Russell Blackstock

Russell Blackstock is a senior reporter at the Herald on Sunday.

Ad man admits job 'not worth it'

Boss' career confession wins hearts after death.

Lindsey Redding and his wife Jo. Photo / Supplied
Lindsey Redding and his wife Jo. Photo / Supplied

A searingly honest account of his life by a New Zealand-based advertising boss who died of cancer recently is going viral on the internet.

Lindsey "Linds" Redding, an art director who worked at top international firms BBDO and Saatchi & Saatchi, died aged 52 on October 31.

Before he died he wrote an essay about how his career wasn't worth it. His forthright words have captured the imagination of people around the world.

"It turns out I didn't actually like my old life nearly as much as I thought I did," Redding wrote after he was diagnosed.

"I know this now because I occasionally catch up with my old colleagues and workmates. They fall over each other to enthusiastically show me the latest project they are working on. Ask my opinion. Proudly show off their technical prowess (which is not inconsiderable).

"I find myself glazing over but politely listen as they brag about who's had the least sleep and the most takeaway food. 'I haven't seen my wife since January'; 'I can't feel my legs any more and I think I have scurvy but another three weeks and it will be done' ... What do you think'?"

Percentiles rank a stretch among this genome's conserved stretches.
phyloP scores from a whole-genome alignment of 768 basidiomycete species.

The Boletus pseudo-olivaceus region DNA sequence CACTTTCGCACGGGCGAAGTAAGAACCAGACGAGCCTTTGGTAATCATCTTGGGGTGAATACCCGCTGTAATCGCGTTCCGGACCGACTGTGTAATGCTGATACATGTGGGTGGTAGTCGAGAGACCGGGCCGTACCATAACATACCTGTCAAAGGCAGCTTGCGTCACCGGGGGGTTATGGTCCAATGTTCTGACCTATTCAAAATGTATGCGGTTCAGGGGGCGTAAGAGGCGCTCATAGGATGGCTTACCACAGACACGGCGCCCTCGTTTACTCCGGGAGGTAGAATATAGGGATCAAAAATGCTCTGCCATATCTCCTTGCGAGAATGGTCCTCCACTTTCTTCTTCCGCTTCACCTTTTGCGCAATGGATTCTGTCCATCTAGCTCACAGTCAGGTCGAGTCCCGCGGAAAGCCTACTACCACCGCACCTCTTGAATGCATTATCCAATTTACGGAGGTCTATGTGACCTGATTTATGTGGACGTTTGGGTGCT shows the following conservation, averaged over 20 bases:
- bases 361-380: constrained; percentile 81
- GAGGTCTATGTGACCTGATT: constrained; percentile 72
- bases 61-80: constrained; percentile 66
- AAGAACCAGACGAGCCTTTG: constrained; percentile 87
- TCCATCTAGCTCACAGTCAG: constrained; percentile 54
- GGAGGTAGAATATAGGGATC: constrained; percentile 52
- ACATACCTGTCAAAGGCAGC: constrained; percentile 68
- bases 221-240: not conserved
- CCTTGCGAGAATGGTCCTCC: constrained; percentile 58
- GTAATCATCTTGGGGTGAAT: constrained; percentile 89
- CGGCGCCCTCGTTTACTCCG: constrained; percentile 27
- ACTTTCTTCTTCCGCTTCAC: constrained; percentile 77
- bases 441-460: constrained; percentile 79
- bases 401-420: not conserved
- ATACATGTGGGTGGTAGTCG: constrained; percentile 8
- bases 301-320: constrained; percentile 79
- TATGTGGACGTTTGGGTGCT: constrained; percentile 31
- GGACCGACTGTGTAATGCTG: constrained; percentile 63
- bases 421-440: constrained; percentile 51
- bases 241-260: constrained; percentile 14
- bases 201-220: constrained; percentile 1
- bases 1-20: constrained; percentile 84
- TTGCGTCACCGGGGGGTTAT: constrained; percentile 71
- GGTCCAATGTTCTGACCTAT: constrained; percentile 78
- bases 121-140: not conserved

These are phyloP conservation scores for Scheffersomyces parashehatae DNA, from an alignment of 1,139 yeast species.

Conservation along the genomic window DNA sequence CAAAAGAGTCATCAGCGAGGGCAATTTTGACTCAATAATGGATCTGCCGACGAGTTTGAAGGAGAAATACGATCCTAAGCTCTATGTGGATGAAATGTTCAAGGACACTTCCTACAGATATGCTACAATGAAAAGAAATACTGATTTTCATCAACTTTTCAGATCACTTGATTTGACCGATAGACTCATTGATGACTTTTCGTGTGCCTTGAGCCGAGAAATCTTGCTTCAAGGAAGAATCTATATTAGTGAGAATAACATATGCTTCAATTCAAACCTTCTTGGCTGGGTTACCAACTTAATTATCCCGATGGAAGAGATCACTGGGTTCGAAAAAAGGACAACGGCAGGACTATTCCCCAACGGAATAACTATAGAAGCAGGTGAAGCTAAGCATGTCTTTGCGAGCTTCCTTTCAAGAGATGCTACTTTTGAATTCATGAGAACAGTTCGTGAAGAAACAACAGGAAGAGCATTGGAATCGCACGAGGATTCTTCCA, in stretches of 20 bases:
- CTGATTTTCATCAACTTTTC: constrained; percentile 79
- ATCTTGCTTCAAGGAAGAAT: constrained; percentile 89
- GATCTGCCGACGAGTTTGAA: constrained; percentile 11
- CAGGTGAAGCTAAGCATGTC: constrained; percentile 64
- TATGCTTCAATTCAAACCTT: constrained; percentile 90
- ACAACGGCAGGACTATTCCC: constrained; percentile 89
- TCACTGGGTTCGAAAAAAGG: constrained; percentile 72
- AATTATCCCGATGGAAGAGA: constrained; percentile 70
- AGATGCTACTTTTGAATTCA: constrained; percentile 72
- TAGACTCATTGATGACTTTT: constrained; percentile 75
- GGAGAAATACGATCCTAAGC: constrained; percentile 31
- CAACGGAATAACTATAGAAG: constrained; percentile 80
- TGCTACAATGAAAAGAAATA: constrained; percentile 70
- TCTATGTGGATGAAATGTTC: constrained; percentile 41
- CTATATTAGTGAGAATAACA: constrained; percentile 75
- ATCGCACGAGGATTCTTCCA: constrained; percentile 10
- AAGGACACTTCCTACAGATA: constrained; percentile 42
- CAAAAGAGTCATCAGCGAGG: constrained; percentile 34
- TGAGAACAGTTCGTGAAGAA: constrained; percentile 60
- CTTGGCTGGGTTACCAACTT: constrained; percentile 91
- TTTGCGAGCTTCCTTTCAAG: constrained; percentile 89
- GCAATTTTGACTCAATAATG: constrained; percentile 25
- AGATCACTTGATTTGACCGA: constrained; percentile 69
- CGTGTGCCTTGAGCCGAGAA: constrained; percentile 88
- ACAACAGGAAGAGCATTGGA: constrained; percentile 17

Redding continues: "What do I think? I think you are all f*****g mad. So disengaged from reality it's not even funny. It's a f*****g TV commercial. Nobody gives a shit."

The ad man concluded all his years dedicated to the business and missing out on family occasions simply wasn't worth it. "It turns out it was just advertising. There was no higher calling."

Redding, originally from the United Kingdom but who was a resident of Waiheke Island, leaves behind wife Jo and daughter Rebecca, 24.

Jo told the Herald on Sunday that Linds would have been tickled by the huge interest in his blog. "Linds would have loved knowing that people around the world have been reading his views on life and work," she said. "I'm really proud he was so honest about saying how he felt and that is perhaps what has touched other people."

Jo said her husband first knew something was wrong when he collapsed at Britomart Station in Auckland. "Cancer changed his life and altered his perspective on a few things."

- Herald on Sunday

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